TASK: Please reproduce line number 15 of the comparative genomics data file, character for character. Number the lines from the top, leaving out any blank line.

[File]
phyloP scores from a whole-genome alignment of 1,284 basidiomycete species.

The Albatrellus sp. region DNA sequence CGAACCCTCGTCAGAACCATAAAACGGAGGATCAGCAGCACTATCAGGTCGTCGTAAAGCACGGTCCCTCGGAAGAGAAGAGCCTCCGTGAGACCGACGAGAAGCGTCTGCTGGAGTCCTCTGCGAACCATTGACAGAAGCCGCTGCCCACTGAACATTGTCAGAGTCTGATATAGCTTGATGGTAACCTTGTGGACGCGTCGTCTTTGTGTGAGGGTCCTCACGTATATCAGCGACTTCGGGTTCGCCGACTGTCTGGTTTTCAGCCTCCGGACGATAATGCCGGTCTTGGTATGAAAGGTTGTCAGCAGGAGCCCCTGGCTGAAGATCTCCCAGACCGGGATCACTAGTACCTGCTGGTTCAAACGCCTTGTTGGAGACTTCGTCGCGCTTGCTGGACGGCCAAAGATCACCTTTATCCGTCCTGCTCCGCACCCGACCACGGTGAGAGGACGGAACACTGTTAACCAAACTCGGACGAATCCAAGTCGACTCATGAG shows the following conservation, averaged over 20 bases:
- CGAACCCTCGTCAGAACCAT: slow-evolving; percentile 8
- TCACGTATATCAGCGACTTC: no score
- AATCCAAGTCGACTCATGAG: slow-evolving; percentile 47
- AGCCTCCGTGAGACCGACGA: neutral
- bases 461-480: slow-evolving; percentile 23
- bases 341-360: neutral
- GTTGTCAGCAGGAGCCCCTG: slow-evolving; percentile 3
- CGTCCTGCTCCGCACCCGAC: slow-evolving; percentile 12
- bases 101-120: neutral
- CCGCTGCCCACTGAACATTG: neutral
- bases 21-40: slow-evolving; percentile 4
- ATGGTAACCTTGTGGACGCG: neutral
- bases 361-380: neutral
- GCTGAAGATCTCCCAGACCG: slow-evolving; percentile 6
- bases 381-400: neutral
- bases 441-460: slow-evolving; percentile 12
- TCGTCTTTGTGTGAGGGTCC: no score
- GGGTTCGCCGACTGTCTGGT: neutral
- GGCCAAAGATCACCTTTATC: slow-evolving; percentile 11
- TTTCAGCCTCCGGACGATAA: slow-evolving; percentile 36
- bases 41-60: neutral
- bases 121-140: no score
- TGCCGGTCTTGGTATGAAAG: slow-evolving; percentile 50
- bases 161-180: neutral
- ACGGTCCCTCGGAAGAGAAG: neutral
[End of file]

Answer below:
- bases 361-380: neutral